Gas rationing affects American Crystal, ag processers

MOORHEAD -- American Crystal Sugar Co. and other key agricultural processors in the region are affected by the rationing of natural gas due to a Saturday morning pipeline explosion in Manitoba.

American Crystal Sugar Co. beet processing plant
A payloader scoops “pressed” beet pulp into a truck at the American Crystal Sugar Co. beet processing plant on the north side of Moorhead, Minn., on Jan. 26, 2014. (Agweek/Mikkel Pates)

MOORHEAD - American Crystal Sugar Co. and other key agricultural processors in the region are affected by the rationing of natural gas due to a Saturday morning pipeline explosion in Manitoba.

David Berg, president and chief executive officer of Crystal, said the carrier turned off service mid-day Saturday for industrial users in the Red River Valley, to conserve fuel for residential users.

“The impact on us is that the gas-fired pulp dryers at the Moorhead and Crookston factories are turned off, and East Grand Forks is partially restricted,” Berg said on Sunday afternoon. The company is slicing at or near standard volume at all of its five factories, and it is unclear whether it can continue doing so.

Unlike Minnesota, the company’s North Dakota factories use coal for their pulp drying operations, and are so far unaffected.

“I don’t know how long until the pipeline is repaired or how long we can sustain the hauling operation,” Berg said. Normally, all pulp is dried and made into pellets, and sold as livestock feed. Japan, North Africa and Europe are major markets.


At J.R. Simplot Co.’s potato processing plant in Grand Forks, unit director Erik Brandenburg said his company was contacted Sunday by the natural gas company to cut back on usage. “We aren’t as reliant on natural gas as we used o be because we have an anaerobic digester and the ability to burn methane gas in our boilers,” he said. The company uses natural gas to heat some of its water and fryers in processing potatoes.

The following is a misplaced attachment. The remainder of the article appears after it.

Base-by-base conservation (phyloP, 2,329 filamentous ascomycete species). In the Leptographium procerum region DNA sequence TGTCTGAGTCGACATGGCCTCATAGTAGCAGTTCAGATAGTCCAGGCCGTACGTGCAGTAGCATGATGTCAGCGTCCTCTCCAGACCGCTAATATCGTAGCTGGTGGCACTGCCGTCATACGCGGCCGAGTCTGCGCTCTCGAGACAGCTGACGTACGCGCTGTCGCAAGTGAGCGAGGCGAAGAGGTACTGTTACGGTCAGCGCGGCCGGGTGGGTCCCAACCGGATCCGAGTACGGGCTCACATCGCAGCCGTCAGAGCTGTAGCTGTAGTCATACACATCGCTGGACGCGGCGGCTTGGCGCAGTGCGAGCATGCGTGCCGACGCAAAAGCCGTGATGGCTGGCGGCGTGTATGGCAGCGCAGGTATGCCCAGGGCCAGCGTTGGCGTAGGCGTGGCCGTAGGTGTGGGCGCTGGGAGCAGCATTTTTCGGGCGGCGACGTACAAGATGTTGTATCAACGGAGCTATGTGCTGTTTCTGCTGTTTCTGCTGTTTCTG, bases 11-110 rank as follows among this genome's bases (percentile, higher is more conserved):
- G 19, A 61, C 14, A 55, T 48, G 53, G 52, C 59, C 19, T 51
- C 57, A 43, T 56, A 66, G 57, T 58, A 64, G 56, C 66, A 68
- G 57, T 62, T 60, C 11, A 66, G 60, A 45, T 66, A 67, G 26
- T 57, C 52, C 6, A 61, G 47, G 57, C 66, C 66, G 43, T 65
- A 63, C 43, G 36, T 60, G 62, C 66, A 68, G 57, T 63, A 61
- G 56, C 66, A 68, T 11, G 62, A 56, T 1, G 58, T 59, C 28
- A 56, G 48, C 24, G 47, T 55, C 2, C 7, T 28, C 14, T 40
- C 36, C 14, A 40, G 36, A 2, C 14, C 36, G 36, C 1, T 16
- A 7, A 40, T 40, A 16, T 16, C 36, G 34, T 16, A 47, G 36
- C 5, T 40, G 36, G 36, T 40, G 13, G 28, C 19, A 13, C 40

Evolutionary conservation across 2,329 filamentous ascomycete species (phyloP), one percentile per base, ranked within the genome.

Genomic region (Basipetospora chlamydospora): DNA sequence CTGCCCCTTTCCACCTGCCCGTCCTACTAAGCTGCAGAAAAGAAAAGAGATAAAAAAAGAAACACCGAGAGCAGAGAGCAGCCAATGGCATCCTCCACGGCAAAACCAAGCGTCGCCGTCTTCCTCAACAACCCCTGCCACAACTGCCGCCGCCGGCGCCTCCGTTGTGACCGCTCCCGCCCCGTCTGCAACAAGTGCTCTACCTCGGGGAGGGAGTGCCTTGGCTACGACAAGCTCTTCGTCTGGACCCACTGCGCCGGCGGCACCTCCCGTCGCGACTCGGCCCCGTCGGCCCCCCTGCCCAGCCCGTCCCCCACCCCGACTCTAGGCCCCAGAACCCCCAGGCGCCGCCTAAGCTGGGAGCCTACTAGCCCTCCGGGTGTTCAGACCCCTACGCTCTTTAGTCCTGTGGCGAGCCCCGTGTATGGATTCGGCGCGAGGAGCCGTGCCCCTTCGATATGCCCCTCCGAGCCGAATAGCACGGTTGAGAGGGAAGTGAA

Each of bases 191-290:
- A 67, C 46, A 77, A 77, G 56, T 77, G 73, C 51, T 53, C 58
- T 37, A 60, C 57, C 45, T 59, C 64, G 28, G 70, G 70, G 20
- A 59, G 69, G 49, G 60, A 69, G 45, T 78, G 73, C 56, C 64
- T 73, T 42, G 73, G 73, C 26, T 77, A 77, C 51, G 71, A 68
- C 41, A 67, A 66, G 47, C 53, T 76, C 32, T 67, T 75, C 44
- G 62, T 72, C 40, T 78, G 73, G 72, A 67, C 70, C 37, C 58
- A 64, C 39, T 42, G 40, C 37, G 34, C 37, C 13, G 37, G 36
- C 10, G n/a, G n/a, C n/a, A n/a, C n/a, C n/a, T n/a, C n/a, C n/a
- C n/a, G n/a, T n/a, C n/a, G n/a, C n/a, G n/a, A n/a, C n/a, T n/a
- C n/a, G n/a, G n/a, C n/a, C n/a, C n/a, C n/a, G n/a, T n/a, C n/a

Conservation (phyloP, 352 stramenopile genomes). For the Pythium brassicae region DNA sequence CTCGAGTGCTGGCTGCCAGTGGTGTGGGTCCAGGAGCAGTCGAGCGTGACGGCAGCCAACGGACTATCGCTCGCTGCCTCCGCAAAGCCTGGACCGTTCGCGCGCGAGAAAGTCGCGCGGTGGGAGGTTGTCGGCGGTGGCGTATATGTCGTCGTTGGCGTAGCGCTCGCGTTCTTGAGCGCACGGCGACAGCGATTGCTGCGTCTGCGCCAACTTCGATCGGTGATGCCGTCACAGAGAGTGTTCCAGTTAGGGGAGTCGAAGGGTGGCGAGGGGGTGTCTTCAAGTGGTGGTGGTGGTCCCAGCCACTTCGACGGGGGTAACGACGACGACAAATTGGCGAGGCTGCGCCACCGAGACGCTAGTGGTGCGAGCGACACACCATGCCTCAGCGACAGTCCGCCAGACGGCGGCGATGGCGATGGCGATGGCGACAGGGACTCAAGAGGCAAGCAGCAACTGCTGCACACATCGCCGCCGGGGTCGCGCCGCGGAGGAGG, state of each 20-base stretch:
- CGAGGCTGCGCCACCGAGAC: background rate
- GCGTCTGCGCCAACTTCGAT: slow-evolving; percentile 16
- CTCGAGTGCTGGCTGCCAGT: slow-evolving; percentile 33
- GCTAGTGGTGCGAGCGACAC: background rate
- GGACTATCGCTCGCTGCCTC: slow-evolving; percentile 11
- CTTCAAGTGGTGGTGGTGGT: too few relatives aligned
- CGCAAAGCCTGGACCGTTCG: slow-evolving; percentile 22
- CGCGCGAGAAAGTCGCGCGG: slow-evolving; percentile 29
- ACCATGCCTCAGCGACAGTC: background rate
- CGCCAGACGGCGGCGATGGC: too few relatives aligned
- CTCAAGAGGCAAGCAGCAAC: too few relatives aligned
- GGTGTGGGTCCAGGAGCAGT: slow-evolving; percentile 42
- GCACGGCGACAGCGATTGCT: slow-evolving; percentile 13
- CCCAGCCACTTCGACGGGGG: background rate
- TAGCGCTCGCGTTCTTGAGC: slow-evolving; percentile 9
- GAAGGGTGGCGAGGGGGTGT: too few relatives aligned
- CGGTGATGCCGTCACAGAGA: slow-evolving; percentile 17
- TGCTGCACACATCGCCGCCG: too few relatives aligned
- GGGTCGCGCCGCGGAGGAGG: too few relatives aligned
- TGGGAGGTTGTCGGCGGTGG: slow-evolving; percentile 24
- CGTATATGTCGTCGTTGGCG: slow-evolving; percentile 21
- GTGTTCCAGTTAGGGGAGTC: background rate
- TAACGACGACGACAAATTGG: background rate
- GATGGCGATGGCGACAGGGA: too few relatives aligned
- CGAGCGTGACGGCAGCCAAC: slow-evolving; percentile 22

Brandenburg added that Simplot also has a regular, 24-hour maintenance for clean-up that is scheduled to start at 4 a.m. Monday. “We lucked out on that.”

$67K per day?

American Crystal typically squeezes as much water out of the pulp mechanically before it goes to the dryers. The raw stage is 88 percent moisture and comes out of the plant at about 140 degrees. It is pressed to 70 to 72 percent moisture and then dried with the natural gas to the 10 percent moisture level.

Typically, about 4 to 5 percent of the total beet tonnage sliced is produced as dry pulp, Berg said. Moorhead and Crookston factories are rated at a slice of about 6,000 tons per day, which works out to 480 tons of pulp. At $140 per ton, that’s $67,000 per day of lost potential revenue.

At Moorhead, shift supervisor Brent Haugen said the company was drying a little pulp using methane produced from the company’s wastewater treatment facility, making about 35,000 cubic feet of the biogas per hour. “That’s only about a third to a quarter of what we normally would use to dry everything from the natural gas.”

It isn’t clear how many feedlots have been lined up to take the pressed pulp, or how much they can take.

“What can get fed to cattle will go to feed operations, but we can overwhelm them in a hurry,” Berg said. “I would guess if this goes on for several days, we will wind up land-applying a sizable amount.”


Similarly, Kurt Wickstrom, president and chief executive officer of Minn-Dak Farmers Cooperative in Wahpeton, N.D., said his company is slowing down its beet slice by about 10 percent. “Our gas provider is Great Plains, which is also supplied by the company that had the pipeline issue,” he said.

Minn-Dak will not be able to dry all of the pulp it normally would, he said.

Ryan Thorpe, chief operating officer of Tharaldson Ethanol, Casselton, N.D., said he’s been watching the situation but so far hasn’t been affected. Tharaldson uses “an enormous amount of gas every day” but gets it from the west, from WBI of Williston. The ethanol maker pays for about 12,000 decatherms per day on a “firm transportation” basis, meaning they pay the fee 365 days a year whether they use it or not.

“We’re watching the situation every minute,” Thorpe said.

Officials of the Cargill corn processing plant in Wahpeton were not immediately available for comment.


Mikkel Pates is an agricultural journalist, creating print, online and television stories for Agweek magazine and Agweek TV.
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